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Geoffrey Chaucer was a well-known writer of the fourteenth century. He lived and wrote in a time when England was in a transformation. Medievalism still was a dominant influence in the lives of Englishmen, but the renaissance had assumed definite form and the country stood on the threshold of the modern world. This century was filled with social, political, literary, and religious ferment. In these times this man of the people began to write The Canterbury Tales. The Canterbury Tales w

Essay on "The Centaur" May Swenson's poem "The Centaur," reveals the endless bounds of a child's fancy. It radiates a feeling of adventure and discovery typical of youth. Such elements as language, imagery, structure, and point of view serve to spotlight the girl's imagination. The language in this poem is characteristic of the innocence of a young girl. In selecting " . . . a fresh horse from [her] stable . . . which was a willow grove" (ll. 6-7), the girl instantly enters her dream

Emily Dickinson spent a large portion of he life in isolation. While others concerned themselves with "normal" daily activities, Emily was content to confine herself to her house, her garden, and her poetry. Due to her uncommon lifestyle, she was considered odd and was never respected as the great poet she is now recognized as. Living life as an outsider, her poems are written from a perspective we are not used to seeing in our popular culture. Even so, her works contain such themes as human

A Comparision Between Poe and Fisher Poetry is unique among forms of literature in that it is a portal of expression governed not by rules of prose or grammar, but only by the fluidity of motion involved with preserving and crystallizing chemical and electrical impulses on paper in the form of awesome, omnipotent, language. One of the most common themes expressed in poetry is love--love's joys, love's luminescence, love's treasured, pleasurable pain, loves fulfillment, love's repudiation,

Arthur Brouthers English 102-018 Instructor: S. J. Glassberg 6/17/97 "Society's Mindless Assumptions in "Nikki Rosa" and "Richard Cory" Nikki Giovanni's " Nikki Rosa " and Edwin Arlington Robinson's " Richard Cory " both reveal that monetary wealth does not bring forth happiness . Each poem embodies unexpected conclusions which lead the reader to realize that the true lives of the speaker are misconceived by society's narrow minded use of assumption and face values . Richard Cory, a

When I first looked at this piece, it reminded me of Bill Watterson's poems from the front of Calvin & Hobbes anthologies, like "The Yukon Song" from page three of Yukon Ho! ("We'll never have to go to school,/Forced into submission,/By monstrous, crabby teachers who'll/Make us learn addition."). This was primarily because the outward subject of the poem is immediately apparent: a woman complaining about her baby son. It is not hidden behind a shroud of metaphors and images, re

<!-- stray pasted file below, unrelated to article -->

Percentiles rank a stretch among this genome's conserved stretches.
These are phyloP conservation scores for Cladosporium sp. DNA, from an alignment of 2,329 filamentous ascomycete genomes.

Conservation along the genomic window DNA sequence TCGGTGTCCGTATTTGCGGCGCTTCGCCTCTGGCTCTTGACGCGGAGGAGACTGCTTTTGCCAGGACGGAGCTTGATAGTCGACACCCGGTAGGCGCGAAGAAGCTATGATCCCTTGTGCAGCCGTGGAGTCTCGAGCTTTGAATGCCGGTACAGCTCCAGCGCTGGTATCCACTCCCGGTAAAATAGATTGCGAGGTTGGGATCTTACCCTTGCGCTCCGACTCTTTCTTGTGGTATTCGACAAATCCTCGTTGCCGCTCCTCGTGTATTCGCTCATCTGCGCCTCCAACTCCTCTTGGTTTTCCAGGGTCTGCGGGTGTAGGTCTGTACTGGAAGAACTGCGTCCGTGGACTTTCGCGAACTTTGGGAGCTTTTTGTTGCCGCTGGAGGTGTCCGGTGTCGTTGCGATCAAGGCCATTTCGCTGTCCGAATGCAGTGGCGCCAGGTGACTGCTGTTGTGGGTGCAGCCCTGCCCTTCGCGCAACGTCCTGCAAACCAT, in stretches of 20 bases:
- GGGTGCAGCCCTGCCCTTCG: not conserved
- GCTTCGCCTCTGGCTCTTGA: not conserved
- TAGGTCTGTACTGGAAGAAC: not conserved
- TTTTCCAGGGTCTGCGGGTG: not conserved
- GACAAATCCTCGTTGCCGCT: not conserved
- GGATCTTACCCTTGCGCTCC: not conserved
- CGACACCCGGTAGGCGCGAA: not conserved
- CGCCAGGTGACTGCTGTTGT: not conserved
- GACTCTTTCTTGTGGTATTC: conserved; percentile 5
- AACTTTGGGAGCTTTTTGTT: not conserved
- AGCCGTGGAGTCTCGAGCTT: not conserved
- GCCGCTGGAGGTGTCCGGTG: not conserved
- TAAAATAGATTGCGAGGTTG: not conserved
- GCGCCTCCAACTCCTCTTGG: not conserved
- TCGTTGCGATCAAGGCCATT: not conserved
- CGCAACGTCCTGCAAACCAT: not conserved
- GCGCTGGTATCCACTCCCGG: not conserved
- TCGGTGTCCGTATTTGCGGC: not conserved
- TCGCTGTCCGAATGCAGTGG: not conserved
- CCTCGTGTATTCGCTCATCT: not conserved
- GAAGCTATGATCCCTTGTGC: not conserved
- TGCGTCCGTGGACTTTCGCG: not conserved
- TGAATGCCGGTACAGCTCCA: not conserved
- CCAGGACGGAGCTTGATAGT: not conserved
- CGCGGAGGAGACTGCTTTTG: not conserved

Money: An Introductory Lecture by Howard Nemerov This piece is, on the surface, an analysis of the symbols on an Indian head nickel. However, these analyzations can themselves be analyzed for further meaning which subtly attacks the very foundations of America. The nickel itself is a symbol of American modernization and industrialization, representing greed, power, ambition, and expansion. Nemerov starts with the back. He notices first how oppressed and burdened the bison, whi

Next Day by Randall Jarrell I think, generally, people wish they were somewhere or someone else, no matter where they are or how objectively good their situations are. They're not really complaining; consciously they know things are going relatively well for them, but there is always that nostalgia for more romantic times past, or that nagging what if in the back of the mind. These feelings, which more or less everyone has more or less all of the time, are what Randall Jarrel

Roads "Do not follow where the path may lead... Go instead where there is no path and leave a trail." -Robert Frost Everyone is a traveler, choosing the roads to follow on the map of their continuous journey, life. There is never a straight path that leaves one with but a sole direction in which to head. Regardless of the original message that Robert Frost had intended to convey, his poem, "The Road Not Taken", has left its readers with many different interpretation

Porpheria's Lover vs. My Last Duchess by Daniel Vila The similarities between Robert Browning's two poems, My Last Duchess and Porphyria's Lover, are uncanny, as they can be compared in theme, plot, style, language, perspective and various other ways. The two poems make the same statement concerning men and love and men and their relationship with women. In both poems, the male narrator looks like a jelous, overbearing tyrant, and the woman a passive victim of circumstance. Neither poem